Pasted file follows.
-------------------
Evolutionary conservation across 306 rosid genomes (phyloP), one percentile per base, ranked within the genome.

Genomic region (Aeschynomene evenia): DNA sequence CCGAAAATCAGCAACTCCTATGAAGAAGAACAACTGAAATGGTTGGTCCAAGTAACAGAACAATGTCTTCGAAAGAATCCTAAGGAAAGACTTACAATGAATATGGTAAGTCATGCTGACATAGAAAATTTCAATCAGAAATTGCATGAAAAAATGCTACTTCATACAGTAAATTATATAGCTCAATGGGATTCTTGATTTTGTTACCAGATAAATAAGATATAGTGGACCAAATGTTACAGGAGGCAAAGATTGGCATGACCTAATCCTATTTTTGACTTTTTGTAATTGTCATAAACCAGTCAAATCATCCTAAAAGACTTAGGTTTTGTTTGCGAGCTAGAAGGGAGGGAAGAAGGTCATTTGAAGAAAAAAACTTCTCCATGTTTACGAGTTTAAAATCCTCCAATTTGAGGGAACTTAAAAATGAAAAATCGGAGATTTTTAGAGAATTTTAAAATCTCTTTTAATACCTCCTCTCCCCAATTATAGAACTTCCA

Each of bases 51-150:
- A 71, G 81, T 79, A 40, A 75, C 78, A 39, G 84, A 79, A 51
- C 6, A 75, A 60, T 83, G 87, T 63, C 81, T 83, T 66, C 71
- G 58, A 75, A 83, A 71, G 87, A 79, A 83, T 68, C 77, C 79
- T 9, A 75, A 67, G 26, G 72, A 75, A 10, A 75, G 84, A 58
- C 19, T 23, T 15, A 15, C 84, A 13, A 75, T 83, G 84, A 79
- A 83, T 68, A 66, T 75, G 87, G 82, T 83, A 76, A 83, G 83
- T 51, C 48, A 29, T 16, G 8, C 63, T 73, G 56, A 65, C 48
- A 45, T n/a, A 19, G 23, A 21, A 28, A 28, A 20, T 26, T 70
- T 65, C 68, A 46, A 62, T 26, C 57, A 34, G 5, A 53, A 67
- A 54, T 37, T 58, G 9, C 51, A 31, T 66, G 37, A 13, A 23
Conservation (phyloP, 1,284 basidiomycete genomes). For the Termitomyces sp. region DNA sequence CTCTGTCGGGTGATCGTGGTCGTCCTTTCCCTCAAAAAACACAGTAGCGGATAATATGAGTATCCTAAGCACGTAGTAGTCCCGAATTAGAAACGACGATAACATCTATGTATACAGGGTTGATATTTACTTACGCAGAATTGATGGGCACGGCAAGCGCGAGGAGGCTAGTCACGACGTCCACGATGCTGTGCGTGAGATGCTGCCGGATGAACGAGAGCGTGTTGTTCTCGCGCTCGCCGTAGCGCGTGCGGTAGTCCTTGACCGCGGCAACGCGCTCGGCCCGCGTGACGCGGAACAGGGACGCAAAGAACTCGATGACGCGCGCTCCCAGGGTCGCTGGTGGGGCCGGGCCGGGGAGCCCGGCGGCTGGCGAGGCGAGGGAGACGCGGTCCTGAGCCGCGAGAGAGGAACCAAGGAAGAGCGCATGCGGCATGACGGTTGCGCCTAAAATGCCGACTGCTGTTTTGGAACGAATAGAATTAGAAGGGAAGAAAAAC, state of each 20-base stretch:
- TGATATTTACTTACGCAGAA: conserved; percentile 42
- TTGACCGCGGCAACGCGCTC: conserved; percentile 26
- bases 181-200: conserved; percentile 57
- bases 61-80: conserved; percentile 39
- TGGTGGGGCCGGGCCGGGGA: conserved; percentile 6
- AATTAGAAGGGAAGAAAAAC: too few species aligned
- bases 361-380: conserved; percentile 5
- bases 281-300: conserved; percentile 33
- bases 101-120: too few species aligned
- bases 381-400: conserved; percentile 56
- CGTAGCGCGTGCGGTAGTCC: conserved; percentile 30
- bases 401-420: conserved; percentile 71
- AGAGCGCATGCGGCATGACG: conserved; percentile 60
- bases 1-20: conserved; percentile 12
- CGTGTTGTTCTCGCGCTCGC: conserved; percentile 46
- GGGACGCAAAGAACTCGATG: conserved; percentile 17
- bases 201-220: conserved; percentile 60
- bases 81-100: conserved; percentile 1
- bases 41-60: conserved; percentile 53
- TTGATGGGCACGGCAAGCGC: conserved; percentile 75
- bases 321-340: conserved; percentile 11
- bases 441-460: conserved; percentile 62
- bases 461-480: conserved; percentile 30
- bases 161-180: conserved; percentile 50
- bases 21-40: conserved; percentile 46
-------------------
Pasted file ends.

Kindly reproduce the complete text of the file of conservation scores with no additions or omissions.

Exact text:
Evolutionary conservation across 306 rosid genomes (phyloP), one percentile per base, ranked within the genome.

Genomic region (Aeschynomene evenia): DNA sequence CCGAAAATCAGCAACTCCTATGAAGAAGAACAACTGAAATGGTTGGTCCAAGTAACAGAACAATGTCTTCGAAAGAATCCTAAGGAAAGACTTACAATGAATATGGTAAGTCATGCTGACATAGAAAATTTCAATCAGAAATTGCATGAAAAAATGCTACTTCATACAGTAAATTATATAGCTCAATGGGATTCTTGATTTTGTTACCAGATAAATAAGATATAGTGGACCAAATGTTACAGGAGGCAAAGATTGGCATGACCTAATCCTATTTTTGACTTTTTGTAATTGTCATAAACCAGTCAAATCATCCTAAAAGACTTAGGTTTTGTTTGCGAGCTAGAAGGGAGGGAAGAAGGTCATTTGAAGAAAAAAACTTCTCCATGTTTACGAGTTTAAAATCCTCCAATTTGAGGGAACTTAAAAATGAAAAATCGGAGATTTTTAGAGAATTTTAAAATCTCTTTTAATACCTCCTCTCCCCAATTATAGAACTTCCA

Each of bases 51-150:
- A 71, G 81, T 79, A 40, A 75, C 78, A 39, G 84, A 79, A 51
- C 6, A 75, A 60, T 83, G 87, T 63, C 81, T 83, T 66, C 71
- G 58, A 75, A 83, A 71, G 87, A 79, A 83, T 68, C 77, C 79
- T 9, A 75, A 67, G 26, G 72, A 75, A 10, A 75, G 84, A 58
- C 19, T 23, T 15, A 15, C 84, A 13, A 75, T 83, G 84, A 79
- A 83, T 68, A 66, T 75, G 87, G 82, T 83, A 76, A 83, G 83
- T 51, C 48, A 29, T 16, G 8, C 63, T 73, G 56, A 65, C 48
- A 45, T n/a, A 19, G 23, A 21, A 28, A 28, A 20, T 26, T 70
- T 65, C 68, A 46, A 62, T 26, C 57, A 34, G 5, A 53, A 67
- A 54, T 37, T 58, G 9, C 51, A 31, T 66, G 37, A 13, A 23
Conservation (phyloP, 1,284 basidiomycete genomes). For the Termitomyces sp. region DNA sequence CTCTGTCGGGTGATCGTGGTCGTCCTTTCCCTCAAAAAACACAGTAGCGGATAATATGAGTATCCTAAGCACGTAGTAGTCCCGAATTAGAAACGACGATAACATCTATGTATACAGGGTTGATATTTACTTACGCAGAATTGATGGGCACGGCAAGCGCGAGGAGGCTAGTCACGACGTCCACGATGCTGTGCGTGAGATGCTGCCGGATGAACGAGAGCGTGTTGTTCTCGCGCTCGCCGTAGCGCGTGCGGTAGTCCTTGACCGCGGCAACGCGCTCGGCCCGCGTGACGCGGAACAGGGACGCAAAGAACTCGATGACGCGCGCTCCCAGGGTCGCTGGTGGGGCCGGGCCGGGGAGCCCGGCGGCTGGCGAGGCGAGGGAGACGCGGTCCTGAGCCGCGAGAGAGGAACCAAGGAAGAGCGCATGCGGCATGACGGTTGCGCCTAAAATGCCGACTGCTGTTTTGGAACGAATAGAATTAGAAGGGAAGAAAAAC, state of each 20-base stretch:
- TGATATTTACTTACGCAGAA: conserved; percentile 42
- TTGACCGCGGCAACGCGCTC: conserved; percentile 26
- bases 181-200: conserved; percentile 57
- bases 61-80: conserved; percentile 39
- TGGTGGGGCCGGGCCGGGGA: conserved; percentile 6
- AATTAGAAGGGAAGAAAAAC: too few species aligned
- bases 361-380: conserved; percentile 5
- bases 281-300: conserved; percentile 33
- bases 101-120: too few species aligned
- bases 381-400: conserved; percentile 56
- CGTAGCGCGTGCGGTAGTCC: conserved; percentile 30
- bases 401-420: conserved; percentile 71
- AGAGCGCATGCGGCATGACG: conserved; percentile 60
- bases 1-20: conserved; percentile 12
- CGTGTTGTTCTCGCGCTCGC: conserved; percentile 46
- GGGACGCAAAGAACTCGATG: conserved; percentile 17
- bases 201-220: conserved; percentile 60
- bases 81-100: conserved; percentile 1
- bases 41-60: conserved; percentile 53
- TTGATGGGCACGGCAAGCGC: conserved; percentile 75
- bases 321-340: conserved; percentile 11
- bases 441-460: conserved; percentile 62
- bases 461-480: conserved; percentile 30
- bases 161-180: conserved; percentile 50
- bases 21-40: conserved; percentile 46